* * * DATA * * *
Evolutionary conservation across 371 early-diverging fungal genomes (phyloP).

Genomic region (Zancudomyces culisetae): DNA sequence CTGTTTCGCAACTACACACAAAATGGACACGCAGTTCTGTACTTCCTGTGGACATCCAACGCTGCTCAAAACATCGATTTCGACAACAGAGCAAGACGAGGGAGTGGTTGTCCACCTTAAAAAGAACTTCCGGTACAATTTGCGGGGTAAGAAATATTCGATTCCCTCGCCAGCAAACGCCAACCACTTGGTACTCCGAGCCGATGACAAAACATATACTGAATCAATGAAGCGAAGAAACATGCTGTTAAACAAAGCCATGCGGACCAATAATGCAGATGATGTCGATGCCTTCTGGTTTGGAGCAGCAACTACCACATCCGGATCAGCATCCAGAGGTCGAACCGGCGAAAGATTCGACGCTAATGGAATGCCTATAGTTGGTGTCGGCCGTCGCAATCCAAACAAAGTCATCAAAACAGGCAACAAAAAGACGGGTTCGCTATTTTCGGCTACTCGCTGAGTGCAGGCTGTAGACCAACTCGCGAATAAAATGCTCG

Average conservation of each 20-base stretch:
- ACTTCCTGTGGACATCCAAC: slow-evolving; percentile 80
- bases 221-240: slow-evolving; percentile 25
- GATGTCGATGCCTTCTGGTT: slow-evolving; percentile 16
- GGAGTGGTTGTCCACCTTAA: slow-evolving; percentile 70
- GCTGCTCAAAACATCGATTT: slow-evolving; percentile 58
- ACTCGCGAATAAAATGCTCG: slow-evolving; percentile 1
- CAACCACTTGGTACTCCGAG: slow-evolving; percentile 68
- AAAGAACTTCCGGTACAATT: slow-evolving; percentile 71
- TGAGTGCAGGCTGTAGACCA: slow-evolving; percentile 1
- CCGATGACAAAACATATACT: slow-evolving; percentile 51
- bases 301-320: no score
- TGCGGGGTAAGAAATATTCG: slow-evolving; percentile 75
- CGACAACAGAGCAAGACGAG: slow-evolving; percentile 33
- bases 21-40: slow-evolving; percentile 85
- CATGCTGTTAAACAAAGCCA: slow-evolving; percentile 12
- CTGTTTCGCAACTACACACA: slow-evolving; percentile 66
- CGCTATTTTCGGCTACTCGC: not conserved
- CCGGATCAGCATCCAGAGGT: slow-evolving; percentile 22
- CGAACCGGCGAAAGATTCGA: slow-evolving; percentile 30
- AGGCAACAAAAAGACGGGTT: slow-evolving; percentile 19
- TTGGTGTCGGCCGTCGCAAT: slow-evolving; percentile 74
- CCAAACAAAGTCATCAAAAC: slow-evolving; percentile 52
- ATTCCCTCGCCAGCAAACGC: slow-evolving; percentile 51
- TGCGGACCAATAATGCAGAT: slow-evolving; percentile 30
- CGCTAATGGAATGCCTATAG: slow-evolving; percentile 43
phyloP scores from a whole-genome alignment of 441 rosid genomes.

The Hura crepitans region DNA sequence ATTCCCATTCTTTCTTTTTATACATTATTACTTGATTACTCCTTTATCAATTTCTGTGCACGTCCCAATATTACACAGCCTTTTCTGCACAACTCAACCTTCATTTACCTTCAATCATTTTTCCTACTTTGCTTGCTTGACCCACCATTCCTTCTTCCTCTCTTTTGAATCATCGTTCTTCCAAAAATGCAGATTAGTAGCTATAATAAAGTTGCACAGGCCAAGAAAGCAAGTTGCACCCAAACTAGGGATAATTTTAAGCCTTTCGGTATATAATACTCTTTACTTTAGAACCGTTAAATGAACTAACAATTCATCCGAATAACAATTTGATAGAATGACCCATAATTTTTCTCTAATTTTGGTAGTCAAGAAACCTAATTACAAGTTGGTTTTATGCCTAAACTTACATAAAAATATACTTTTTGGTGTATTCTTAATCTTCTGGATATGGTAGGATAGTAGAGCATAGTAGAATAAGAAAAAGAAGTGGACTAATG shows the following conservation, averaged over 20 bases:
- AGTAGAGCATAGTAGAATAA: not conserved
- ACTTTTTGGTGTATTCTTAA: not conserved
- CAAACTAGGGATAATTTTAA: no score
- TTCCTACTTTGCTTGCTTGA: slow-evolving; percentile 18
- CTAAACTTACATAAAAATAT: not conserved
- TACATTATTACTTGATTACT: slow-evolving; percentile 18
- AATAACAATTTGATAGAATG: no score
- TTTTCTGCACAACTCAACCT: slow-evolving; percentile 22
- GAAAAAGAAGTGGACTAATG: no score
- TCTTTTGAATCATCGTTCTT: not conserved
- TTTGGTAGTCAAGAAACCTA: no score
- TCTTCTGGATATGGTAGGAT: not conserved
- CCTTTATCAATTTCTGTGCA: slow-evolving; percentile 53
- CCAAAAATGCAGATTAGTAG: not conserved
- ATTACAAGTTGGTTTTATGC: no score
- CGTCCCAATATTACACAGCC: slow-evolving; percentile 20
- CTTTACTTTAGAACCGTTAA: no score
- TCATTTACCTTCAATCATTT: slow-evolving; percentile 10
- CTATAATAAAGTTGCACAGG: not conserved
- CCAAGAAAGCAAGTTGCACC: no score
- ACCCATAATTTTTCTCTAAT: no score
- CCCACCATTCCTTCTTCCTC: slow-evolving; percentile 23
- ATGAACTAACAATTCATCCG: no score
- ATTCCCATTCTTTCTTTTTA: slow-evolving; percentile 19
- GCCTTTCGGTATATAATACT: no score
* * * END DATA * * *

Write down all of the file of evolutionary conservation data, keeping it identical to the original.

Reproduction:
Evolutionary conservation across 371 early-diverging fungal genomes (phyloP).

Genomic region (Zancudomyces culisetae): DNA sequence CTGTTTCGCAACTACACACAAAATGGACACGCAGTTCTGTACTTCCTGTGGACATCCAACGCTGCTCAAAACATCGATTTCGACAACAGAGCAAGACGAGGGAGTGGTTGTCCACCTTAAAAAGAACTTCCGGTACAATTTGCGGGGTAAGAAATATTCGATTCCCTCGCCAGCAAACGCCAACCACTTGGTACTCCGAGCCGATGACAAAACATATACTGAATCAATGAAGCGAAGAAACATGCTGTTAAACAAAGCCATGCGGACCAATAATGCAGATGATGTCGATGCCTTCTGGTTTGGAGCAGCAACTACCACATCCGGATCAGCATCCAGAGGTCGAACCGGCGAAAGATTCGACGCTAATGGAATGCCTATAGTTGGTGTCGGCCGTCGCAATCCAAACAAAGTCATCAAAACAGGCAACAAAAAGACGGGTTCGCTATTTTCGGCTACTCGCTGAGTGCAGGCTGTAGACCAACTCGCGAATAAAATGCTCG

Average conservation of each 20-base stretch:
- ACTTCCTGTGGACATCCAAC: slow-evolving; percentile 80
- bases 221-240: slow-evolving; percentile 25
- GATGTCGATGCCTTCTGGTT: slow-evolving; percentile 16
- GGAGTGGTTGTCCACCTTAA: slow-evolving; percentile 70
- GCTGCTCAAAACATCGATTT: slow-evolving; percentile 58
- ACTCGCGAATAAAATGCTCG: slow-evolving; percentile 1
- CAACCACTTGGTACTCCGAG: slow-evolving; percentile 68
- AAAGAACTTCCGGTACAATT: slow-evolving; percentile 71
- TGAGTGCAGGCTGTAGACCA: slow-evolving; percentile 1
- CCGATGACAAAACATATACT: slow-evolving; percentile 51
- bases 301-320: no score
- TGCGGGGTAAGAAATATTCG: slow-evolving; percentile 75
- CGACAACAGAGCAAGACGAG: slow-evolving; percentile 33
- bases 21-40: slow-evolving; percentile 85
- CATGCTGTTAAACAAAGCCA: slow-evolving; percentile 12
- CTGTTTCGCAACTACACACA: slow-evolving; percentile 66
- CGCTATTTTCGGCTACTCGC: not conserved
- CCGGATCAGCATCCAGAGGT: slow-evolving; percentile 22
- CGAACCGGCGAAAGATTCGA: slow-evolving; percentile 30
- AGGCAACAAAAAGACGGGTT: slow-evolving; percentile 19
- TTGGTGTCGGCCGTCGCAAT: slow-evolving; percentile 74
- CCAAACAAAGTCATCAAAAC: slow-evolving; percentile 52
- ATTCCCTCGCCAGCAAACGC: slow-evolving; percentile 51
- TGCGGACCAATAATGCAGAT: slow-evolving; percentile 30
- CGCTAATGGAATGCCTATAG: slow-evolving; percentile 43
phyloP scores from a whole-genome alignment of 441 rosid genomes.

The Hura crepitans region DNA sequence ATTCCCATTCTTTCTTTTTATACATTATTACTTGATTACTCCTTTATCAATTTCTGTGCACGTCCCAATATTACACAGCCTTTTCTGCACAACTCAACCTTCATTTACCTTCAATCATTTTTCCTACTTTGCTTGCTTGACCCACCATTCCTTCTTCCTCTCTTTTGAATCATCGTTCTTCCAAAAATGCAGATTAGTAGCTATAATAAAGTTGCACAGGCCAAGAAAGCAAGTTGCACCCAAACTAGGGATAATTTTAAGCCTTTCGGTATATAATACTCTTTACTTTAGAACCGTTAAATGAACTAACAATTCATCCGAATAACAATTTGATAGAATGACCCATAATTTTTCTCTAATTTTGGTAGTCAAGAAACCTAATTACAAGTTGGTTTTATGCCTAAACTTACATAAAAATATACTTTTTGGTGTATTCTTAATCTTCTGGATATGGTAGGATAGTAGAGCATAGTAGAATAAGAAAAAGAAGTGGACTAATG shows the following conservation, averaged over 20 bases:
- AGTAGAGCATAGTAGAATAA: not conserved
- ACTTTTTGGTGTATTCTTAA: not conserved
- CAAACTAGGGATAATTTTAA: no score
- TTCCTACTTTGCTTGCTTGA: slow-evolving; percentile 18
- CTAAACTTACATAAAAATAT: not conserved
- TACATTATTACTTGATTACT: slow-evolving; percentile 18
- AATAACAATTTGATAGAATG: no score
- TTTTCTGCACAACTCAACCT: slow-evolving; percentile 22
- GAAAAAGAAGTGGACTAATG: no score
- TCTTTTGAATCATCGTTCTT: not conserved
- TTTGGTAGTCAAGAAACCTA: no score
- TCTTCTGGATATGGTAGGAT: not conserved
- CCTTTATCAATTTCTGTGCA: slow-evolving; percentile 53
- CCAAAAATGCAGATTAGTAG: not conserved
- ATTACAAGTTGGTTTTATGC: no score
- CGTCCCAATATTACACAGCC: slow-evolving; percentile 20
- CTTTACTTTAGAACCGTTAA: no score
- TCATTTACCTTCAATCATTT: slow-evolving; percentile 10
- CTATAATAAAGTTGCACAGG: not conserved
- CCAAGAAAGCAAGTTGCACC: no score
- ACCCATAATTTTTCTCTAAT: no score
- CCCACCATTCCTTCTTCCTC: slow-evolving; percentile 23
- ATGAACTAACAATTCATCCG: no score
- ATTCCCATTCTTTCTTTTTA: slow-evolving; percentile 19
- GCCTTTCGGTATATAATACT: no score